Special Topics - Self Injury
Self-Injury (e.g. Cutting, Picking, Hair-pulling)
INDIVIDUAL MEETING WITH A COUNSELOR
Your first step might be a confidential conversation with a Counseling Center counselor, who can work with you to explore the emotional stresses that might be contributing to your need to self-injure, and to help you locate appropriate sources of support or treatment as needed. The goal of counseling is not primarily to get you to stop self-injuring (although that is of course an ultimate goal), but rather to help you understand your feelings and behavior and develop coping strategies that will be safer and much more effective than self-injury for managing overwhelming emotions.
Our Self-Help Web site has information on self injury, as well as related topics such as depression and anxiety. The site includes an online library of web links, informal self-assessment quizzes; and access to several online "advice" sites. In addition, there are pamphlets and handouts on these topics available in the Self-Help Library located in the reception area of the Counseling Center, MGC-214.
WORKSHOPS AND SUPPORT GROUPS
The Counseling Center offers both single-session "Be Your Best" workshops and ongoing support groups every semester, and these usually include sessions of interest to students concerned about the kinds of stresses that contribute to the need to self-injure (such as anxiety and depression, or difficulties in relationships).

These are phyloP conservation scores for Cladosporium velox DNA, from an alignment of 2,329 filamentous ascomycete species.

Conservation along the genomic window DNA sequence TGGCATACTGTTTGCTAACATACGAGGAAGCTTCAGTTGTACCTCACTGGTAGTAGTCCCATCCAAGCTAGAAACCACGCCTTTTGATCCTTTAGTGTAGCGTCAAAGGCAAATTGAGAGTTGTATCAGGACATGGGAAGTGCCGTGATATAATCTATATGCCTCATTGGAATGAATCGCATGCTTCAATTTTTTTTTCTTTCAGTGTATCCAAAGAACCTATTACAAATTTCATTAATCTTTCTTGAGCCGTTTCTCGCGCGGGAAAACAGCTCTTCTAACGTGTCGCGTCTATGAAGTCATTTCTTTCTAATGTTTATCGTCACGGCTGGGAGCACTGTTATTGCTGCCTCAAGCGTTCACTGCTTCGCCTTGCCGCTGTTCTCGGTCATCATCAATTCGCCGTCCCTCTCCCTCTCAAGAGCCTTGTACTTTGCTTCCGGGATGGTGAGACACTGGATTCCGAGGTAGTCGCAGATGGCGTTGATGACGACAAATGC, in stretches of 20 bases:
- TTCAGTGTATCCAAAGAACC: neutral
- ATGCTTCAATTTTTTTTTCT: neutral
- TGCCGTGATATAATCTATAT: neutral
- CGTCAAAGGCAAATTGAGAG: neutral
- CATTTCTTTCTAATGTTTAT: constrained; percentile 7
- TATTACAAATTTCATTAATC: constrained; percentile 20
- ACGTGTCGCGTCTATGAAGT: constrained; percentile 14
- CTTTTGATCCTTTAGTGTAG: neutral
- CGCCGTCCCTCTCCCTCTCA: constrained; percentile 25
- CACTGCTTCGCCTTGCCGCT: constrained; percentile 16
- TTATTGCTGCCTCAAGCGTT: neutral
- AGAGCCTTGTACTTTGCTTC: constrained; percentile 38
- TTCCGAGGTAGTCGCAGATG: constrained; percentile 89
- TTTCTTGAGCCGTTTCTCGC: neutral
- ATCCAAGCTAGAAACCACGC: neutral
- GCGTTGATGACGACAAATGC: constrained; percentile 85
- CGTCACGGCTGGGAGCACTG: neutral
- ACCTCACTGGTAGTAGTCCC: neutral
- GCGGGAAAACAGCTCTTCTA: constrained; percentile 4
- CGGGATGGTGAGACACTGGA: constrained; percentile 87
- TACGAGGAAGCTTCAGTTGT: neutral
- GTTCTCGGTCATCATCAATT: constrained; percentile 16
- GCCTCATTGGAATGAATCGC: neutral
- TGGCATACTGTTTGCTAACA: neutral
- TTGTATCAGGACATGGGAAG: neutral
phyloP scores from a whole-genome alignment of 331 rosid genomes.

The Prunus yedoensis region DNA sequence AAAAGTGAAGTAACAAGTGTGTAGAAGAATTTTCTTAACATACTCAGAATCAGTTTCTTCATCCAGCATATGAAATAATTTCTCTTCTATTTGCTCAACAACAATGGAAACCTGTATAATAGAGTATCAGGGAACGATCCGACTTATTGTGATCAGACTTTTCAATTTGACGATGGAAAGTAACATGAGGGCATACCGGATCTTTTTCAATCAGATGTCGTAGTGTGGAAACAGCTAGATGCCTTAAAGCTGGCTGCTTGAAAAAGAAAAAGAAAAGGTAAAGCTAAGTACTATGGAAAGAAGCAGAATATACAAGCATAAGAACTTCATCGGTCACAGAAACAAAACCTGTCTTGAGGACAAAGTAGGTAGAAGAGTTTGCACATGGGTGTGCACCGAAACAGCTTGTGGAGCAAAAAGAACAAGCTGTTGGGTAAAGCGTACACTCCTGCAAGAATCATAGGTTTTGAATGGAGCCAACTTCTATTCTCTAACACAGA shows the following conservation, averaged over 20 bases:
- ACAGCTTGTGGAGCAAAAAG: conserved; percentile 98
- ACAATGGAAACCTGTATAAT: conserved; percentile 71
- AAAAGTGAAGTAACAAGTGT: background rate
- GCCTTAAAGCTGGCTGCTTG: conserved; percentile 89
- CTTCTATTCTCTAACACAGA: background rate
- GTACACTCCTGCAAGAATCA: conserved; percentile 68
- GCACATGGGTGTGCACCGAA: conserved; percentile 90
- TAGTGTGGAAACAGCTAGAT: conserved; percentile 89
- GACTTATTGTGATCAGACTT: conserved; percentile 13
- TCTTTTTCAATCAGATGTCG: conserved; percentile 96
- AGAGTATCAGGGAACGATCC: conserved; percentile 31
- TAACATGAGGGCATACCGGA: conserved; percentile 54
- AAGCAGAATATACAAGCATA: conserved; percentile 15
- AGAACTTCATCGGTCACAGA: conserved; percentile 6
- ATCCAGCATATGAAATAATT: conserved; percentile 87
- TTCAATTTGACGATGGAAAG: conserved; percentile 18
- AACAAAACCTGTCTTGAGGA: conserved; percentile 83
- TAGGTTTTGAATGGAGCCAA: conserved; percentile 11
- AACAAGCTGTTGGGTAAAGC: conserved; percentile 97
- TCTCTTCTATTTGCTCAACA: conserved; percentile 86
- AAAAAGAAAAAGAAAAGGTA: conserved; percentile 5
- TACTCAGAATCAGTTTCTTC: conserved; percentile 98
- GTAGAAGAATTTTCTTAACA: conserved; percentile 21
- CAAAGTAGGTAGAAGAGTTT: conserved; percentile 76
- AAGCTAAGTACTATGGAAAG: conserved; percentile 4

LOCAL ASSESSMENT AND TREATMENT RESOURCES
Several excellent services are available in the nearby community for students who require assessment or treatment for self-injury. In most instances, insurance helps cover the cost of private care. A Counseling Center counselor can help you connect with a private psychotherapist or treatment facility in the area that is maximally affordable, appropriate, and accessible for you. Call x3500 to make an appointment with a counselor.
CONCERNED ABOUT SOMEONE ELSE'S SELF-INJURY?
If you are concerned about someone else's self-injury, and would like to help them get help, check out the Worried About Someone? page, or call to arrange a confidential consultation with a Counseling Center counselor.